The analytics firm called for a testing regime to assess the true functionality of driver assistance systems, noting that current ADAS technologies are not fully autonomous and are not nearly as robust or as capable as automakers and OEMs claim.
A key element of the test includes the study of auto manufacturers' marketing materials and driving manuals to determine how clearly system capabilities and driver responsibilities are explained, as well as an assessment of what happens when the driver is required to take back control.
Other elements of the tests include studying how drivers cope with enabling, activating, operating and deactivating the systems, and if the ADAS technology always complies with the law -- for example, adjusting to local speed limits.
"The next three years mark a critical period, as carmakers introduce new systems which appear to manage more and more of the driving task," Matthew Avery, head of research at Thatcham, wrote in a statement. "Fully automated vehicles that can own the driving task from A to B, with no need for driver involvement whatsoever, won't be available for many years to come."
The Association of British Insurers (ABI) joined Thatcham's call to carmakers and legislators for greater clarity around ADAS capabilities, with risks to UK drivers outlined in their Assisted and Automated Driving Definition and Assessment paper.
"Names like Autopilot or ProPilot are deeply unhelpful, as they infer the car can do a lot more than it can," Avery said. "Absolute clarity is needed, to help drivers understand the when and how these technologies are designed to work and that they should always remain engaged in the driving task."
A founding member of the international Research Council for Automobile Repairs (RCAR), Thatcham has also been a member of the European New Car Assessment Program (Euro NCAP) and has been a key proponent of vehicle security since the 1990s when it introduced the New Vehicle Security Assessment (NVSA).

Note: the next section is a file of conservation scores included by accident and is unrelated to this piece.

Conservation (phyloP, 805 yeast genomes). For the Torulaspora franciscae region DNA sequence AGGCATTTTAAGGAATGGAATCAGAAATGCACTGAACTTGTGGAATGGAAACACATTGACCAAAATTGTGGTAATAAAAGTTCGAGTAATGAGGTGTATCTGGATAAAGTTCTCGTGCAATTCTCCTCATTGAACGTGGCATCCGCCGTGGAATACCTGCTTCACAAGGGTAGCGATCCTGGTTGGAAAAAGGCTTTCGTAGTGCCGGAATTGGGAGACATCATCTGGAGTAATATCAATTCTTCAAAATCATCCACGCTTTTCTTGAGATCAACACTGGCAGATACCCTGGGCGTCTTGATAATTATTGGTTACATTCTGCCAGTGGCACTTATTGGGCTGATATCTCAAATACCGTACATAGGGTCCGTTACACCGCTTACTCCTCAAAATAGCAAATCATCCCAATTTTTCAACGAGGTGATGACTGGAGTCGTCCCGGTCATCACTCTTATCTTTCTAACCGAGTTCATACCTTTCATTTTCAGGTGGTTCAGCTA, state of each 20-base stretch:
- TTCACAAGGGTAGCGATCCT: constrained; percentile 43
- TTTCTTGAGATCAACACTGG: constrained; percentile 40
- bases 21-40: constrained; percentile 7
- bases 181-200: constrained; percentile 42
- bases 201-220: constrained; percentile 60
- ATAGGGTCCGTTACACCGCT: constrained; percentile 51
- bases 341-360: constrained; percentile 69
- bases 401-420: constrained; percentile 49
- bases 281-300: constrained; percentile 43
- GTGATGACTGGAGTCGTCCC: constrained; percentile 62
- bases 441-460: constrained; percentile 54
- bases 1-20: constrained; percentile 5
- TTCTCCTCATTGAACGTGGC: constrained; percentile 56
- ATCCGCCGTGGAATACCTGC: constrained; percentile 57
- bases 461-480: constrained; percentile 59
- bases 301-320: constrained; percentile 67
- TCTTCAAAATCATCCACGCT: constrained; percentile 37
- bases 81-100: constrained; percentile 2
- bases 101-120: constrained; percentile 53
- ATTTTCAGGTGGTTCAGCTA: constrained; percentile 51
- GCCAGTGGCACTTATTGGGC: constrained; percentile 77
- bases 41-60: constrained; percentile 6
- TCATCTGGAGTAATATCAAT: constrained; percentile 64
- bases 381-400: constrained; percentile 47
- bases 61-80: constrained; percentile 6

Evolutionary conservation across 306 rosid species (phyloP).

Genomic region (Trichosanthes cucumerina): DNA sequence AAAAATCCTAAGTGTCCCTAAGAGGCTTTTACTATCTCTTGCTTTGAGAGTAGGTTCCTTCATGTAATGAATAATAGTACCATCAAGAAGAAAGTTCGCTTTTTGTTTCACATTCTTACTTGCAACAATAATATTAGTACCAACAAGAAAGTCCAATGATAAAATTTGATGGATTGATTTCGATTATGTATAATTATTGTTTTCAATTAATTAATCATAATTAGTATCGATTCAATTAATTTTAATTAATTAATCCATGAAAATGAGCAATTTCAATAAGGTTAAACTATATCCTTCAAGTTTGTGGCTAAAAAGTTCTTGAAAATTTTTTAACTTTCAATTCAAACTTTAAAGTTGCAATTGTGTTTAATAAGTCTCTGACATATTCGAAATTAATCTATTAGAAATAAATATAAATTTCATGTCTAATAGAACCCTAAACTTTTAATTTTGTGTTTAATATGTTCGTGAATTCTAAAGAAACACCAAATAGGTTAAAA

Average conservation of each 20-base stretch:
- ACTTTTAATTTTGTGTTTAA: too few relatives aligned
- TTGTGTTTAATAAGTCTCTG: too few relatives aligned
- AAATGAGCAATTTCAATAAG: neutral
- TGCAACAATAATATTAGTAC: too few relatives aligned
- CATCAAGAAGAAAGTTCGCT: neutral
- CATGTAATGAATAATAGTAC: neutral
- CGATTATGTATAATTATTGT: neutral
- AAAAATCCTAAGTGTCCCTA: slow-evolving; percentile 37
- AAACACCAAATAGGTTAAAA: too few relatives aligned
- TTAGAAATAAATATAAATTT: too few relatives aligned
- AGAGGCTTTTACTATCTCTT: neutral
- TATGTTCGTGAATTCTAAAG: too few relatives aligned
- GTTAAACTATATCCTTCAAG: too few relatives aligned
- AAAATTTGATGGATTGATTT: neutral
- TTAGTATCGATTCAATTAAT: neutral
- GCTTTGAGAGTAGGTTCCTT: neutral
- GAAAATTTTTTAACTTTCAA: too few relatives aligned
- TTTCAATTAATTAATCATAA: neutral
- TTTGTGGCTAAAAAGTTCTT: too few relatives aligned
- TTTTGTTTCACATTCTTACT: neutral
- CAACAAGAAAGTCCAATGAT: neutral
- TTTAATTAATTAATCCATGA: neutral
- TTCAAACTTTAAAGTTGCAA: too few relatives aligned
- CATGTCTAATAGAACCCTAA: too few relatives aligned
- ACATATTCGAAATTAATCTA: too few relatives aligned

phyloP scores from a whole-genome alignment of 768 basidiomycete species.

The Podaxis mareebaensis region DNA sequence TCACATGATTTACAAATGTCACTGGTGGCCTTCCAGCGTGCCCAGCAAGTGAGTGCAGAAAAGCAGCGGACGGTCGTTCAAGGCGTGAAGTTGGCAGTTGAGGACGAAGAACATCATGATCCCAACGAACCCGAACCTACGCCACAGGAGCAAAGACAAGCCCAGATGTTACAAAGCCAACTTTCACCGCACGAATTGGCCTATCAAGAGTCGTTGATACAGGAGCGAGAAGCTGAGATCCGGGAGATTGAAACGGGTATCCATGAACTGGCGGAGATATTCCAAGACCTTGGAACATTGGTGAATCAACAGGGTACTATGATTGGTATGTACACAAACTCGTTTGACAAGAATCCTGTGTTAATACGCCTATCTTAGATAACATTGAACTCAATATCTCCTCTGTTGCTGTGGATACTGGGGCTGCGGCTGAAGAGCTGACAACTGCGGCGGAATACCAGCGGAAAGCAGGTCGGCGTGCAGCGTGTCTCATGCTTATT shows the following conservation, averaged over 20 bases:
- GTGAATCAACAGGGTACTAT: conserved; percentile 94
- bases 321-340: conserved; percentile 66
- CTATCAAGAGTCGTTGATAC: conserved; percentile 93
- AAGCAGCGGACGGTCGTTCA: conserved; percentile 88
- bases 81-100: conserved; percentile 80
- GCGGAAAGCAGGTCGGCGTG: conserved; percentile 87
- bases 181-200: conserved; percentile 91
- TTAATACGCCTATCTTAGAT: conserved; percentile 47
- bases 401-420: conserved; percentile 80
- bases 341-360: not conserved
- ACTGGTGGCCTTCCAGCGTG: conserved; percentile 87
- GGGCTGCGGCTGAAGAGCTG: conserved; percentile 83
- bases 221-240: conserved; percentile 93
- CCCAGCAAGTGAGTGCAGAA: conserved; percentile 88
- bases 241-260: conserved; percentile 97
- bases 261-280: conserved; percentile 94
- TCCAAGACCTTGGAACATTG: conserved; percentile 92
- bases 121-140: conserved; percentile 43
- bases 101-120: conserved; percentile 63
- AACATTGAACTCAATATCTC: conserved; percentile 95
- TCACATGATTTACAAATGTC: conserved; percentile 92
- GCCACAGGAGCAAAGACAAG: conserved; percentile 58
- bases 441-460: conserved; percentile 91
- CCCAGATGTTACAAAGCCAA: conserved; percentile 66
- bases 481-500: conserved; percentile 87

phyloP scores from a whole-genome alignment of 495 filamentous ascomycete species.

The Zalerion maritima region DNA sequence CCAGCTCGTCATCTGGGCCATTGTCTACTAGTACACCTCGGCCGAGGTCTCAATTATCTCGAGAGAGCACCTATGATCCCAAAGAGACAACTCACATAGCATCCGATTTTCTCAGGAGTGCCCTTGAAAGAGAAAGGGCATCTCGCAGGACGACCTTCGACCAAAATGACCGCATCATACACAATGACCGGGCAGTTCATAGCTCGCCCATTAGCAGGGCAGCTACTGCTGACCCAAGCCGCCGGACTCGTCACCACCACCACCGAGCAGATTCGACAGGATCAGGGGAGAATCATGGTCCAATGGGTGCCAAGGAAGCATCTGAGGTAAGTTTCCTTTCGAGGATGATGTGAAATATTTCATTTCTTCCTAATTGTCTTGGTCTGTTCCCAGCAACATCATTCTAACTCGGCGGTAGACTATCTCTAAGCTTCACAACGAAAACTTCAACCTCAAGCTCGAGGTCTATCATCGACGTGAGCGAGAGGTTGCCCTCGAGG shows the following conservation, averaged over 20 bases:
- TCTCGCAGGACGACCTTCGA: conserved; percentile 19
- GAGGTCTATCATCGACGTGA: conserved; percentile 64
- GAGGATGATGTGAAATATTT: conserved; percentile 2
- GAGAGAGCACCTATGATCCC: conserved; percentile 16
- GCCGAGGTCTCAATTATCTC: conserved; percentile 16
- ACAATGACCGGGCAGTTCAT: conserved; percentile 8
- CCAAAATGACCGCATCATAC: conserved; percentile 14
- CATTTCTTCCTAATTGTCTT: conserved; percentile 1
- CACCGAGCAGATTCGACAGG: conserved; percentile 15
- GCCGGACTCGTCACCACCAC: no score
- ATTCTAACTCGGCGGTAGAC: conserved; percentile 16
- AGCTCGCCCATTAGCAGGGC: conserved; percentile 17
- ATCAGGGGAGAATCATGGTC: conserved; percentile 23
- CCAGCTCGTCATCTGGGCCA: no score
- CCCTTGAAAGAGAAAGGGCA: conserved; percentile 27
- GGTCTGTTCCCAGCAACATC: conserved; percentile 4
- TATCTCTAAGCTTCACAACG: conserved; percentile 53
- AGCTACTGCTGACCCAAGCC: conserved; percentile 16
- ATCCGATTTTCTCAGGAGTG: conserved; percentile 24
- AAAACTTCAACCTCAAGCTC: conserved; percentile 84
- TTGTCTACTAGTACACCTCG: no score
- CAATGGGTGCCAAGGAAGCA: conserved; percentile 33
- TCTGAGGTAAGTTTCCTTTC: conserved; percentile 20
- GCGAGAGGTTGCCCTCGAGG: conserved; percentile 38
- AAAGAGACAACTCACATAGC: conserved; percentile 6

In the US, the Center for Auto Safety and Consumer Watchdog have seconded those calls for an investigation into electric car maker Tesla's branding of its Autopilot feature, as well as the company's claims concerning ADAS technology.
The two groups called on the California Department of Motor Vehicles to look into what they call "dangerously misleading, deceptive marketing practices and representations" concerning the Autopilot feature.
Regardless of whether or not drivers are aware of the limited capabilities of ADAS technology, auto insurance may be in for big changes caused by more automated cars and more connected drivers.
A recent survey by J.D. Power found more than one third of all consumers would switch insurance carriers to get a discount for having driver assistance features in their cars.
— Nathan Eddy is a filmmaker and freelance journalist based in Berlin. Follow him on Twitter @dropdeaded209_LR.